Sunday, May 28, 2017

Maximum Effort (Spinning­­­® Profile & Cycling Mix)





Stage 20 of the 2016 Tour de France was probably the most interesting terrain profile on the race, in my opinion.  So obviously I had to enshrine it in a race day ride profile for my studio.


    

 



  




    



Monday, January 16, 2017

Logik­™ Cycling Review

When I travel I often stop by local facilities to check out the Spinning® talent.  You can learn something from everyone, sometimes it's a new cue, a twist on a profile, and sometimes it's what not to do.

On a recent trip to Dayton, Ohio, I was invited by a former colleague to try out Logik™.  What my buddy had told me in advance was simply that it was a new facility and that everyone gets a heart rate monitor to see how well you follow the designed profile.  What I experienced was so much more than a simple heart rate emphasized class.

Disclaimer:  I am interested in all things "geek" so I was excited about a different experience than a normal sweatfest that I find when I usually travel.

The Tour
Even though I would categorize Logik as boutique-style facility I was expecting the same type of gym front end with a desk to welcome guests, sign a waiver, etc...  At my buddies guidance I had registered the evening before so they had all my waivers and personal information in advance, and even prior to my visit, at the direction of my buddy I received an email telling me what bike I was assigned and that I should arrive 15 minutes before class for instruction and setup.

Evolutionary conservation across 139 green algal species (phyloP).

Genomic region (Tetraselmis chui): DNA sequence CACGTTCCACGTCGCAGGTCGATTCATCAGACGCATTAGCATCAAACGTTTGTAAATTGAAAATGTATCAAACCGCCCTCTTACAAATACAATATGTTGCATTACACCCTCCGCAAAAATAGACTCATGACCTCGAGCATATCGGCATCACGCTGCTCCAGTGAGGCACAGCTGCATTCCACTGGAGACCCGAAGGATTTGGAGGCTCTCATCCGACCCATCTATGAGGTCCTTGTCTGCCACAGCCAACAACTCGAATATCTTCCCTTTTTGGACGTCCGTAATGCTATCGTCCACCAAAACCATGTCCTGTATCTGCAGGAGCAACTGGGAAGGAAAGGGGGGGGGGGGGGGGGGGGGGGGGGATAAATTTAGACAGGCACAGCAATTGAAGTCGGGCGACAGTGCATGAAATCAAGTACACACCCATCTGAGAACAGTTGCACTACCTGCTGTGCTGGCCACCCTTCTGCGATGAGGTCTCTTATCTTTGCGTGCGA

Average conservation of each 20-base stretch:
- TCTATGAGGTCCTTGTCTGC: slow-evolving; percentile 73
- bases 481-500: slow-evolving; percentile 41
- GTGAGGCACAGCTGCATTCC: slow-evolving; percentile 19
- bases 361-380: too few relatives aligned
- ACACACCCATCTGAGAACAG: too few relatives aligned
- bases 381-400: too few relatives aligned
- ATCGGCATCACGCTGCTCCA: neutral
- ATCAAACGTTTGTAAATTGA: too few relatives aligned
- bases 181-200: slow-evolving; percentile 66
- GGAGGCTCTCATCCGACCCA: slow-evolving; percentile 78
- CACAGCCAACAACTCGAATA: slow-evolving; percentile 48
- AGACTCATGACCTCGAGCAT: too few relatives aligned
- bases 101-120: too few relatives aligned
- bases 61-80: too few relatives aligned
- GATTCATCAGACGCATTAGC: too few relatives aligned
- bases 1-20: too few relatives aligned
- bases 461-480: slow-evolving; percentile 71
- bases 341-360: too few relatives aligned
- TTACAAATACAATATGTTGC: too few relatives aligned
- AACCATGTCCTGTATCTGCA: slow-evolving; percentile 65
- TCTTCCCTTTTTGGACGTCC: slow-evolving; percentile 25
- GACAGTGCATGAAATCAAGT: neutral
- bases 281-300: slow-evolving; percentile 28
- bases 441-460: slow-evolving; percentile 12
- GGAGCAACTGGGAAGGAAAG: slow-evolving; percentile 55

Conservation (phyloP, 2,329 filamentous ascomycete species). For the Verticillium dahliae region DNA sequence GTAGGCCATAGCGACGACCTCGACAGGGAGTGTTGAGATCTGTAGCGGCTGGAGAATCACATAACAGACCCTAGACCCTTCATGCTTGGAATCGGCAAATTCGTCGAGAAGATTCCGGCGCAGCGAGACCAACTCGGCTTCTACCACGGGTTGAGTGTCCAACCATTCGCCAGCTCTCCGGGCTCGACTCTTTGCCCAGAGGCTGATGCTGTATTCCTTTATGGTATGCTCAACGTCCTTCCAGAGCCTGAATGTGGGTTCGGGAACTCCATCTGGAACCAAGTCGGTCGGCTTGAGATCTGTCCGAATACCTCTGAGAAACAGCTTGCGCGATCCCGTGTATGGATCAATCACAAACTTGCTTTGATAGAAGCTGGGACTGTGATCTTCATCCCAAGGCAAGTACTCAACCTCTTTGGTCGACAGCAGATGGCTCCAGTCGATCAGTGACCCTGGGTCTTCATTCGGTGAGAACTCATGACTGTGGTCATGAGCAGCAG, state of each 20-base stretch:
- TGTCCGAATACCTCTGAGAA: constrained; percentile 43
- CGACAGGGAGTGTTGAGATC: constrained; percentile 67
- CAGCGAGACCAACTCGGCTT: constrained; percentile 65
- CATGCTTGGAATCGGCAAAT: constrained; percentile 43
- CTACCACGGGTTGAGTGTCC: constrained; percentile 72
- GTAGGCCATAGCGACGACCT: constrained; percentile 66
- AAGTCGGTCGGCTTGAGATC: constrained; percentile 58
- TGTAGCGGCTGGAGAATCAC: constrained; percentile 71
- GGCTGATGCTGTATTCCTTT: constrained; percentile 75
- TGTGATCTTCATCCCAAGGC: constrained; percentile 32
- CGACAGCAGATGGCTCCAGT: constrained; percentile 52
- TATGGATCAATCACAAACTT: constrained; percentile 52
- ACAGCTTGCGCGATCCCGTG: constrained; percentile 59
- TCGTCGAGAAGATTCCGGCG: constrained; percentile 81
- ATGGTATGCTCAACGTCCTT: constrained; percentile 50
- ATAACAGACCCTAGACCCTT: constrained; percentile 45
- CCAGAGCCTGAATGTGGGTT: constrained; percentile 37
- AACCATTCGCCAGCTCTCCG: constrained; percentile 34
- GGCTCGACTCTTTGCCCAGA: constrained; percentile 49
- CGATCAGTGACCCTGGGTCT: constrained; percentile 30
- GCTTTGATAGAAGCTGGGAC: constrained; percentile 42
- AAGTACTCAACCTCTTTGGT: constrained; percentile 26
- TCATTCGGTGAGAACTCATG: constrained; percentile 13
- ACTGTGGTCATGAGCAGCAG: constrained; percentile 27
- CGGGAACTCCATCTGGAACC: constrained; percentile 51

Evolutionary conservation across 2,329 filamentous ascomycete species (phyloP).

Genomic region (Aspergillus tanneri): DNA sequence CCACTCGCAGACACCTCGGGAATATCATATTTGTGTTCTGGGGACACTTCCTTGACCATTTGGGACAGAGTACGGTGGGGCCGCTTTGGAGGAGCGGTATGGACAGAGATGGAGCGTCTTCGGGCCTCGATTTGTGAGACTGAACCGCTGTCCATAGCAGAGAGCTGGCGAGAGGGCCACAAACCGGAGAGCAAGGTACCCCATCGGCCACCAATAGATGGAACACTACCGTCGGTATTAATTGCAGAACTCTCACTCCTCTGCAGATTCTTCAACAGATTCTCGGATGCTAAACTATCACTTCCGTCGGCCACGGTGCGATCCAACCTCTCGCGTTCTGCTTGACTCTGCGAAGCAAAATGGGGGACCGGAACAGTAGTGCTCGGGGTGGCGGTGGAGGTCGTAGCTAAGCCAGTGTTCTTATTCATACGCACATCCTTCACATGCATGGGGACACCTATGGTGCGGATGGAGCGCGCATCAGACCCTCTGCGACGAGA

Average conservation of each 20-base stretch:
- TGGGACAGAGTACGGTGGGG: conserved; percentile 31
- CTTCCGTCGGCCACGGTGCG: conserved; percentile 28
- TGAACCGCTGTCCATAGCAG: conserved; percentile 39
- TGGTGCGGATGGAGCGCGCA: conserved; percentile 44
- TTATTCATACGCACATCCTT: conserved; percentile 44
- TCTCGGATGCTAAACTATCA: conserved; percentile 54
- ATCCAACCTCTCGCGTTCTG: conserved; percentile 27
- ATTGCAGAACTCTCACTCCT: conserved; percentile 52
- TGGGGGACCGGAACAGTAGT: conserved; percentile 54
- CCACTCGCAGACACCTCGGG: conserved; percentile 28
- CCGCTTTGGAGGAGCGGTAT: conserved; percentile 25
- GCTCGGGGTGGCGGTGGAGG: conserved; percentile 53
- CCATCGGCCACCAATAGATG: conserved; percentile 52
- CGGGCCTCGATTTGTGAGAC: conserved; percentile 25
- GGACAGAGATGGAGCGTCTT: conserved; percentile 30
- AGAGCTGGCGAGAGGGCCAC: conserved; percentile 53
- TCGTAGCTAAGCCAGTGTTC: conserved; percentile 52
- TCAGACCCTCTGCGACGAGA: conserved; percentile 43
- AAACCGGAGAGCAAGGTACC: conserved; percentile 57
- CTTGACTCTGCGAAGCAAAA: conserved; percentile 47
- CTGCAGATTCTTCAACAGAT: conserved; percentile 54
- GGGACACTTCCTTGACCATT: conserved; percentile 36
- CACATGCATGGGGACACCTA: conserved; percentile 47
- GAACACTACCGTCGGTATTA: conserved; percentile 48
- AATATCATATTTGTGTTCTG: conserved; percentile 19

When I first walked in to their 12,000 sq/ft facility I knew I was in for something different.  While that typical welcome desk was present, my attention was immediately fixated on the ceiling.  This place was an actual bike shop, and not just the typical shops that I visit that emphasize general consumer bikes, this was a place that catered to athletes.  Most shops have hybrids and road bikes, while logik had more than a few TT (time trial) triathlon bikes.  Once I managed to pull my gaze away from the bikes, I was able to visit a touch screen kiosk to check in and I was issued my heart rate monitor.  And here's where I made my mistake, use their equipment and leave your monitor equipment at home; but more on that later.

I then changed clothes in preparation for the ride and then my friend gave me a brief tour of the facility.  In addition to cycling they have a small but adequate weight training area, a TRX area, a kickboxing area, an open area that they use for some various classes such as a core class, and a separate yoga studio.  Everything was as you expected, clean, new and well kept.

At this time I wasn't able to view the actual cycling studio because a "drop-in" session was in progress.  This was not an instructor lead ride, so I have no clue what the feel of the room was or what was on the monitors.  Instead I was introduced to the evenings cycling coach, Dave Cox.

With a few minutes left before our pre-class time, I visited the on-site cycling shop where they were working on a bike rebuild and a couple of different tune-ups.  The number of bikes they had queued up to work on leads me to believe they must do really good work, which my buddy confirmed was the case.

The Studio
When you walk into the studio the back consists of what I would call "Mission Control".  Several computers where they are monitoring your your biometrics, controlling the music, video projection, etc...